Anyone who's ever tried to referee a squabble between two little children-especially a squabble of the "yes-you-did-no-I-didn't" variety-should appreciate how valuable it would be to have a written record of all that was actually said. By the nature of the case in a domestic quarrel, of course, that's a rarity.
What is neither rare nor inaccessible are the thousands of pages of written records of what was actually said by dozens of important people leading up to the war in Iraq. For our nation now to be consumed by an unending and escalating debate over whether our president lied to us about all this is itself childish. The transcripts of what he and others said are there. Why not look at them and settle the matter? As we wrap up 2005, can we as a society afford to spend 2006 debating a matter that can be resolved so simply?
It would be one thing, although still shameful, if it were only his Democratic opponents and the anti-war activist crowd who were engaged in such a relentless assault. But for the mainstream media to become the megaphones for the president's political enemies, rather than the clarifiers of recent historical fact, becomes more dismaying with each passing week.
Nowhere is the whole fiasco more vividly symbolized than in the terribly complex case involving the indictment of Lewis "Scooter" Libby, who six weeks ago had to resign his position as chief of staff to Vice President Dick Cheney. The Libby case is pertinent because of how it grows out of an effort to prove that President Bush lied-specifically in a famous 16-word sentence in an address to Congress-and then that he and his staff tried to punish people who exposed his falsehood. What we know suggests that Mr. Bush told the truth, both literally and in the larger context, and that it is his accusers who have blatantly and repeatedly lied.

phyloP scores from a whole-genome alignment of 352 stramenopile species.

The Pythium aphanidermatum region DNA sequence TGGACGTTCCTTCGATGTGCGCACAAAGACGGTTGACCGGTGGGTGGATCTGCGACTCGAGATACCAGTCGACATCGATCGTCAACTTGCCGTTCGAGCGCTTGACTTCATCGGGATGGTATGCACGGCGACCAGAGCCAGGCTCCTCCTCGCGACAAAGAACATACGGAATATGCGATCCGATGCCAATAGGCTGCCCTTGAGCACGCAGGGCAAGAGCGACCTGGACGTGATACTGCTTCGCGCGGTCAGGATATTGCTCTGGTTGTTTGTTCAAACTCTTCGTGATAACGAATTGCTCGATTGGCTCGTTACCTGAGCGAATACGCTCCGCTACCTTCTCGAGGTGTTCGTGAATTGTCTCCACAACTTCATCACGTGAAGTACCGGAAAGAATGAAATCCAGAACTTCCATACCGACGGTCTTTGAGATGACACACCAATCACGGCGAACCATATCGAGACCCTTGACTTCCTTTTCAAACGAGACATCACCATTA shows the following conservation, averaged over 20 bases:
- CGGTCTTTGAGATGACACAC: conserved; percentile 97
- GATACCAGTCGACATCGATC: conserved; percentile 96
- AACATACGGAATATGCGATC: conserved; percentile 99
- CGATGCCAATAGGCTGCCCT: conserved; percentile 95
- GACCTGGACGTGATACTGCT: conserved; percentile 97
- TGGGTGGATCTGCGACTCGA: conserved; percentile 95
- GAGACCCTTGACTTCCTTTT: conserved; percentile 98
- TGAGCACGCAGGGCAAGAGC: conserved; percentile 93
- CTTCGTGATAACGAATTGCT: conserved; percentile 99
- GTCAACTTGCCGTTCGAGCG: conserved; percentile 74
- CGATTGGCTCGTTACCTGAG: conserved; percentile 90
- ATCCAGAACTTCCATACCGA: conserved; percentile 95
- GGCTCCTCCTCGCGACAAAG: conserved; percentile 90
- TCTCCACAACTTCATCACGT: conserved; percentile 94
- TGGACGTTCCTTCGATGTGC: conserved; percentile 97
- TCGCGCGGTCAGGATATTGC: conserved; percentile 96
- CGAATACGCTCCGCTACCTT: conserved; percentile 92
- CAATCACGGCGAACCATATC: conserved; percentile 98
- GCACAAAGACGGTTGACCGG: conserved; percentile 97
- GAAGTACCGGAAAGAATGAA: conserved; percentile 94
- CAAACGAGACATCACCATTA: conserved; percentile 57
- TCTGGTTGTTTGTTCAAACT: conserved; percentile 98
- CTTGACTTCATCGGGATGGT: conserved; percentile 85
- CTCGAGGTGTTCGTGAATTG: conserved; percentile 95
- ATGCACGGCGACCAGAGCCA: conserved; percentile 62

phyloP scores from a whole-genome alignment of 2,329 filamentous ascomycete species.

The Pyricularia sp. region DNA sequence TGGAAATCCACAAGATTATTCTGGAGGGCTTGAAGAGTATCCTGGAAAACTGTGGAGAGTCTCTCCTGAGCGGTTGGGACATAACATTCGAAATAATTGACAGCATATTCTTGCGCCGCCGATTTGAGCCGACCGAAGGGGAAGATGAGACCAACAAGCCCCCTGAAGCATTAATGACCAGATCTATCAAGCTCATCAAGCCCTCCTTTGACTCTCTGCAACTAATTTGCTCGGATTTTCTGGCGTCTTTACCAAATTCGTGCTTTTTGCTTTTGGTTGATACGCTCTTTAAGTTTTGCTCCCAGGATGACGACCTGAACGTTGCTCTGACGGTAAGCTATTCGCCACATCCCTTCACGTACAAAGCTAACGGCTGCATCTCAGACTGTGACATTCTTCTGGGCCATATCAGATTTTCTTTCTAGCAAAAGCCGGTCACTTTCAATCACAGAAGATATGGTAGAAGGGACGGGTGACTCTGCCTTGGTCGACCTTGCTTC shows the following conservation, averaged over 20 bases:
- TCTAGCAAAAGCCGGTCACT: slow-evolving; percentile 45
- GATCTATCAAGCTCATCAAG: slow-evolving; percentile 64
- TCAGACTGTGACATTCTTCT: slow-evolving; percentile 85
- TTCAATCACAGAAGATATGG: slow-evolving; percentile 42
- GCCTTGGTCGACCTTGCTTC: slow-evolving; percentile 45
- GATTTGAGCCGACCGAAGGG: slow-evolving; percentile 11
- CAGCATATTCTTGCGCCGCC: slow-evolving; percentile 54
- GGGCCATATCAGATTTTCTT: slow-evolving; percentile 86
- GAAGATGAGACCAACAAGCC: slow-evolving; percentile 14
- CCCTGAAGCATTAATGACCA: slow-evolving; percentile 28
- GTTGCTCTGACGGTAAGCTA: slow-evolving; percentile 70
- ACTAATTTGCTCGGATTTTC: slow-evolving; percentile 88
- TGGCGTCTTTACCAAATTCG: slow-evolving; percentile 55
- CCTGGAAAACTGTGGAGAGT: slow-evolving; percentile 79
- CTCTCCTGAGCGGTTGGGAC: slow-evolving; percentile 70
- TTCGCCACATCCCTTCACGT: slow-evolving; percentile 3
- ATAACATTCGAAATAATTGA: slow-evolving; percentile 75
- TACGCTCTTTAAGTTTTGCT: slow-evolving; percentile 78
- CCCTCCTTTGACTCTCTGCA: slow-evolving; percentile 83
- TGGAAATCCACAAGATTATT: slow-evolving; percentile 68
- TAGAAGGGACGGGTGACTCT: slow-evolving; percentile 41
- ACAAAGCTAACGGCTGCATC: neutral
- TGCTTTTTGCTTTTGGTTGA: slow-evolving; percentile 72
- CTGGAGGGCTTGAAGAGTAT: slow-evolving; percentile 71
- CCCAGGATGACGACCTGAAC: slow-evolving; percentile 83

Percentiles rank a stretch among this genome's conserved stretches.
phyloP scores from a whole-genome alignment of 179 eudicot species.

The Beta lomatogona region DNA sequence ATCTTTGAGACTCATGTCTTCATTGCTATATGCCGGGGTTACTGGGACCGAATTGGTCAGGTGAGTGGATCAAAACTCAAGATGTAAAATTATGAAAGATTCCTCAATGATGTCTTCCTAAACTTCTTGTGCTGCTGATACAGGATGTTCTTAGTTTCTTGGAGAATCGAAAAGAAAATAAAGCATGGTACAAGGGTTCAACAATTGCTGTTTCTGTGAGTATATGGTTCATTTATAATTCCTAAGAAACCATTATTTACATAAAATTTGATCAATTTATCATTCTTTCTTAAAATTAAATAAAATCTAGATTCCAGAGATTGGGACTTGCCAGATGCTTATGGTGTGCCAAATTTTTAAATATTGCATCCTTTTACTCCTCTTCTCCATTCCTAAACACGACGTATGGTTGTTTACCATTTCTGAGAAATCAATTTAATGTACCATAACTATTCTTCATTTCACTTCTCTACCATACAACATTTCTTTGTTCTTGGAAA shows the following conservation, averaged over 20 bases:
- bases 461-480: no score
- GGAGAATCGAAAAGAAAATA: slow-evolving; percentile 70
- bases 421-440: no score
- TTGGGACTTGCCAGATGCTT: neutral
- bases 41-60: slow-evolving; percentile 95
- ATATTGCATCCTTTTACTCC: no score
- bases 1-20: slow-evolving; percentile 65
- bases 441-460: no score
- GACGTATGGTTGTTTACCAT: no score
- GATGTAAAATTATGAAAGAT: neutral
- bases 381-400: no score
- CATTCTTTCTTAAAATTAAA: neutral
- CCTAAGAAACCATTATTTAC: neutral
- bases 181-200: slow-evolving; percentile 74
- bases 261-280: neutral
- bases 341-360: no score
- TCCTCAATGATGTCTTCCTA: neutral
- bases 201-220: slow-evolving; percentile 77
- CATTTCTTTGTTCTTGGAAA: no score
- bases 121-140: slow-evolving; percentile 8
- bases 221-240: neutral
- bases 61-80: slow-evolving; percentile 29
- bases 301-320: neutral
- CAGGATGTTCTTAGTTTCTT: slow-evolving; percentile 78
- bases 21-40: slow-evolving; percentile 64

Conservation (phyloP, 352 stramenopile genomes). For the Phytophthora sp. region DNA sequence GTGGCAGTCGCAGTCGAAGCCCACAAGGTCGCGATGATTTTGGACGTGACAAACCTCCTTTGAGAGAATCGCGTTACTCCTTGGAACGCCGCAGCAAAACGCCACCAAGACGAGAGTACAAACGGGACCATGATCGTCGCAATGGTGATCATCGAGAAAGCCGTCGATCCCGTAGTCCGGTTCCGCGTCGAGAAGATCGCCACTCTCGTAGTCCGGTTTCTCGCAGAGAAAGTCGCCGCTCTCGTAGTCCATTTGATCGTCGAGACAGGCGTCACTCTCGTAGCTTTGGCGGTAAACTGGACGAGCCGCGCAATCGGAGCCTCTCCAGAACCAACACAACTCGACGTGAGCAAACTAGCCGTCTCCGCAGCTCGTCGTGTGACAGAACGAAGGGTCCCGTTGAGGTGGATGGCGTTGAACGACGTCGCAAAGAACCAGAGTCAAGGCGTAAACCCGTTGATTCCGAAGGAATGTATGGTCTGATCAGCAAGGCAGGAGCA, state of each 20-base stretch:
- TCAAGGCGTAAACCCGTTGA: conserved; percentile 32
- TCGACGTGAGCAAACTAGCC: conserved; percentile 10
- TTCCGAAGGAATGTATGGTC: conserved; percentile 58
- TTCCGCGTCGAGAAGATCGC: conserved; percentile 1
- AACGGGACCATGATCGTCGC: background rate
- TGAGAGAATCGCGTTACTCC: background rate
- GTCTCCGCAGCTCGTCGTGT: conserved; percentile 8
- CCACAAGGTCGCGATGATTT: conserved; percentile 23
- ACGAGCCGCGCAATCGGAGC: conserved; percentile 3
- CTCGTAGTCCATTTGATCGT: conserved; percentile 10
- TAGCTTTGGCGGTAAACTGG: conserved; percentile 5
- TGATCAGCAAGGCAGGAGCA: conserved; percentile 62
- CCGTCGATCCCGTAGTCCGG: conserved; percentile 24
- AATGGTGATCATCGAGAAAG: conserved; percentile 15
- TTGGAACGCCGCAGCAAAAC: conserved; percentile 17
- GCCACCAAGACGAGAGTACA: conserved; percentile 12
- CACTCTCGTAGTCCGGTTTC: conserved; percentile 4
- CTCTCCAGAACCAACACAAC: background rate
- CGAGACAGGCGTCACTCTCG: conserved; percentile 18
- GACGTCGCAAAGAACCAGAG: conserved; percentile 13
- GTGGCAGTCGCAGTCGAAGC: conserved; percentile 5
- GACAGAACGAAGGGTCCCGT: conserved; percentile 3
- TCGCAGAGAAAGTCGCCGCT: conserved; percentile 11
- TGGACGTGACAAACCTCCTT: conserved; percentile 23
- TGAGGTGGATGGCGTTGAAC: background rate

The Libby case has become so complex that even those who understand it don't. After spending two years and several million dollars of taxpayer money, about all the talented special prosecutor Patrick Fitzgerald has been able to prove-or even charge-is that a very busy Mr. Libby has a different memory about details and dates than some New York and Washington journalists have. The media, and their Democratic friends, love to call all this a "scandal"; but it's time for somebody to sketch out at least a framework and rationale for the deception that was supposedly taking place. The egg in the end is going to be on the faces of at least a few establishment journalists, and maybe some other surprising figures as well.
Meanwhile, the Democratic leadership heads frantically into 2006 hoping that no one will recall how specifically Bill Clinton, Madeleine Albright, Sandy Berger, William Cohen, Carl Levin, Tom Daschle, John Kerry, Nancy Pelosi, Bob Graham, Hillary Clinton, Jay Rockefeller, Al Gore, Ted Kennedy, Robert Byrd-well, how many more do you want?-how specifically all these folks endorsed the same intelligence data they now say Mr. Bush falsified and agreed that Saddam Hussein posed a threat. If you have any doubt, read Norman Podhoretz's "Who Is Lying About Iraq?" in the December issue of Commentary magazine.
Mr. Podhoretz shows how even editorialists at The New York Times and The Washington Post were not so long ago singing a different tune. The Times, he says, was skeptical of bargaining with Saddam Hussein, saying it was "hard to negotiate with a tyrant who has no intention of honoring his commitments and who sees nuclear, chemical, and biological weapons as his country's salvation."
The Post, meanwhile, said as Mr. Bush came to office in 2001 that "of all the booby traps left behind by the Clinton administration, none is more dangerous-or more urgent-than the situation in Iraq. Over the last year, Mr. Clinton and his team quietly avoided dealing with, or calling attention to, the almost complete unraveling of a decade's efforts to isolate the regime of Saddam Hussein and prevent it from building its weapons of mass destruction. That leaves President Bush to confront a dismaying panorama in the Persian Gulf [where] intelligence photos . . . show the reconstruction of factories long suspected of producing chemical and biological weapons."
It's one thing, I say, when little kids get into "yes-you-did-no-I-didn't" squabbles. It's another when politicians and journalists say things in black and white, and then pretend that they didn't.